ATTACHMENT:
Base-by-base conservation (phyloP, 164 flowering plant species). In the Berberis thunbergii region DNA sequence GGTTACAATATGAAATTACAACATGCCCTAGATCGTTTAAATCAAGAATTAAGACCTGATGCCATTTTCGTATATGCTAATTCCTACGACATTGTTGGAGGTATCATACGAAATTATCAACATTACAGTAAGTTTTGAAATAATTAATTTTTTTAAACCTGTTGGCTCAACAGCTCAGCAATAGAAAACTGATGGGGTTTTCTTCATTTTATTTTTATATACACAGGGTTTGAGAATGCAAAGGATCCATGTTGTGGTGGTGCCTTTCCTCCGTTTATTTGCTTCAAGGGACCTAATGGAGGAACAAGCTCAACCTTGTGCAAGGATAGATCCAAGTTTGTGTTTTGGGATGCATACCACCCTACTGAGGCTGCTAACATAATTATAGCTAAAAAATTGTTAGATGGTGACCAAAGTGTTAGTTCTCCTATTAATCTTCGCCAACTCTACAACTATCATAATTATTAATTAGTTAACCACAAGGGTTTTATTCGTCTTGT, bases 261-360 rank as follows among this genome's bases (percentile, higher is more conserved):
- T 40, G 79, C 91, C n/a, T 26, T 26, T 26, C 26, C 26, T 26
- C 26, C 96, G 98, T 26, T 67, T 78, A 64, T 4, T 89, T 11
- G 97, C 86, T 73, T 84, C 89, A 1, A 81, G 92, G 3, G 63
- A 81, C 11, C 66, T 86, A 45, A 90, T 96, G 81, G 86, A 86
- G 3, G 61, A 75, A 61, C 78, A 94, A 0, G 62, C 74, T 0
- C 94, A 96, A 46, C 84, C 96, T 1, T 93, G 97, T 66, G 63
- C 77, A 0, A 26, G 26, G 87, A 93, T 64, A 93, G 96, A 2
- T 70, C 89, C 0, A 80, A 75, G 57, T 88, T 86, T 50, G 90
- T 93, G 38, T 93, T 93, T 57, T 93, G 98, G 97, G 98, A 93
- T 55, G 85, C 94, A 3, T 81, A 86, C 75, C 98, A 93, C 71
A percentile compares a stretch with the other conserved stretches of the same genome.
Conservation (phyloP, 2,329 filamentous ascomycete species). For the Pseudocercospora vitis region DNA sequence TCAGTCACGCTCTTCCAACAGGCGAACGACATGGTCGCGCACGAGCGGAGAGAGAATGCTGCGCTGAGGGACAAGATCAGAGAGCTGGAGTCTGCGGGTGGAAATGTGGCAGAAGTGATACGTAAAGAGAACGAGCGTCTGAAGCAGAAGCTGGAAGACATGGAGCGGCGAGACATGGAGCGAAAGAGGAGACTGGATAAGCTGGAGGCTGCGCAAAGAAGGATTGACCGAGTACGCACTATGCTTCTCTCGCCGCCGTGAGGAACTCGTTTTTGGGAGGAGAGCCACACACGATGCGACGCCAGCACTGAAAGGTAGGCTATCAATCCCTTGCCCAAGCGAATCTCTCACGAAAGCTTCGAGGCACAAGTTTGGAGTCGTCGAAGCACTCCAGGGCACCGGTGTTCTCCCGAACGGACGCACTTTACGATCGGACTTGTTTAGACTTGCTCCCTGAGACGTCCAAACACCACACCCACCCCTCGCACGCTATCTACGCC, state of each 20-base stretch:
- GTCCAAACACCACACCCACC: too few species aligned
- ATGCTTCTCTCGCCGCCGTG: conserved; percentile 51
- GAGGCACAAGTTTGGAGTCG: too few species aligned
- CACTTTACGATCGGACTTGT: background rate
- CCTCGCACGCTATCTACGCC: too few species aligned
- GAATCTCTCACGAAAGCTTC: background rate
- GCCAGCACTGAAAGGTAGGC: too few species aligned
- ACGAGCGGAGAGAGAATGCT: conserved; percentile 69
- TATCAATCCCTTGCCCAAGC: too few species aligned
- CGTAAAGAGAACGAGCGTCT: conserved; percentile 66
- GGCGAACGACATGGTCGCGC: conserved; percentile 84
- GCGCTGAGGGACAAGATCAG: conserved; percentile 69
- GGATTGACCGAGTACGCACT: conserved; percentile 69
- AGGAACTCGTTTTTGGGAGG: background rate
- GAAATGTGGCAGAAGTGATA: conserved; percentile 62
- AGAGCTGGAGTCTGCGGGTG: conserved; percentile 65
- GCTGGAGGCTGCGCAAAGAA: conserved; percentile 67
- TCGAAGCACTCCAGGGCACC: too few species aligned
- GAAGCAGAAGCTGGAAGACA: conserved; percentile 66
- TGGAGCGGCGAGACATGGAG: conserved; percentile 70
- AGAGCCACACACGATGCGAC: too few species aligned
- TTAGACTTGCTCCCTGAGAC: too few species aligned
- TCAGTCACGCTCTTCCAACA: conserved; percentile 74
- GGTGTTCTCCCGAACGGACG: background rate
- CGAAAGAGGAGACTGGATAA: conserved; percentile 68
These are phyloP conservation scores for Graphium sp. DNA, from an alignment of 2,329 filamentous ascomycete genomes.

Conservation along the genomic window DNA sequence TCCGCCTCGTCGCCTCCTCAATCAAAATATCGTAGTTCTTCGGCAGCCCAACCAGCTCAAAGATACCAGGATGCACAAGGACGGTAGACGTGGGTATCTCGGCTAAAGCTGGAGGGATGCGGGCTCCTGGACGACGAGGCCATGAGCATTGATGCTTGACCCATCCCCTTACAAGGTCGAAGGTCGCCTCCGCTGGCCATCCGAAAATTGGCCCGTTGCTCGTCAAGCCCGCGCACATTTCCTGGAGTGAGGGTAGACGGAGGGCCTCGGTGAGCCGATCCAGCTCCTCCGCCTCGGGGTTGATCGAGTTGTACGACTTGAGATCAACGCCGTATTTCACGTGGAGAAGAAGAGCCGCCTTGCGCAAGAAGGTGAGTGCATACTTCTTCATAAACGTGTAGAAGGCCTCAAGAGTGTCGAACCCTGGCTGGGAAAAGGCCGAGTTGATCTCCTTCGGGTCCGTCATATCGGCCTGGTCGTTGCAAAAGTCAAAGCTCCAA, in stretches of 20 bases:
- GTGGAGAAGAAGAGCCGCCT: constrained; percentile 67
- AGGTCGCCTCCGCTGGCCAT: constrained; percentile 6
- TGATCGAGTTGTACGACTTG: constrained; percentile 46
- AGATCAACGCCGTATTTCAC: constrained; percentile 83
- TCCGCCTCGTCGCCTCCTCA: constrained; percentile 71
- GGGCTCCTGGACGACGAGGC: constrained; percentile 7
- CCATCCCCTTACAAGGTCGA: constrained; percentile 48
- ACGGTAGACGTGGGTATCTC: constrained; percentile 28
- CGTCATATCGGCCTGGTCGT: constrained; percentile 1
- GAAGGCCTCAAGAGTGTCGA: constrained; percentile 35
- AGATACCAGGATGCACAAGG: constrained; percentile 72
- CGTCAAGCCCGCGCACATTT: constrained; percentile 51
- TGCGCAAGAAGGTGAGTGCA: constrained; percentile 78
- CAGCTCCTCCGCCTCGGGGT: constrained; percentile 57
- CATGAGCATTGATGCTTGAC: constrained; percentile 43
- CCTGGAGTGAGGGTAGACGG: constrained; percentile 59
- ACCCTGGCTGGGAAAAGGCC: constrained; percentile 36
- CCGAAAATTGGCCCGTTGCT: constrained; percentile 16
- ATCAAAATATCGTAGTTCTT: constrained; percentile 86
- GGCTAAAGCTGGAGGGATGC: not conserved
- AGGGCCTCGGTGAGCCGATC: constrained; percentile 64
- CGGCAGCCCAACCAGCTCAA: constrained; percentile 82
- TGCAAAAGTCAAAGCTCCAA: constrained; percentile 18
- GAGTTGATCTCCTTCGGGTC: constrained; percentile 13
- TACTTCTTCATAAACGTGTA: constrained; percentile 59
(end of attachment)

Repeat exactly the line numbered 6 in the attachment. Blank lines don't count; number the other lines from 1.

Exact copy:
- G 3, G 61, A 75, A 61, C 78, A 94, A 0, G 62, C 74, T 0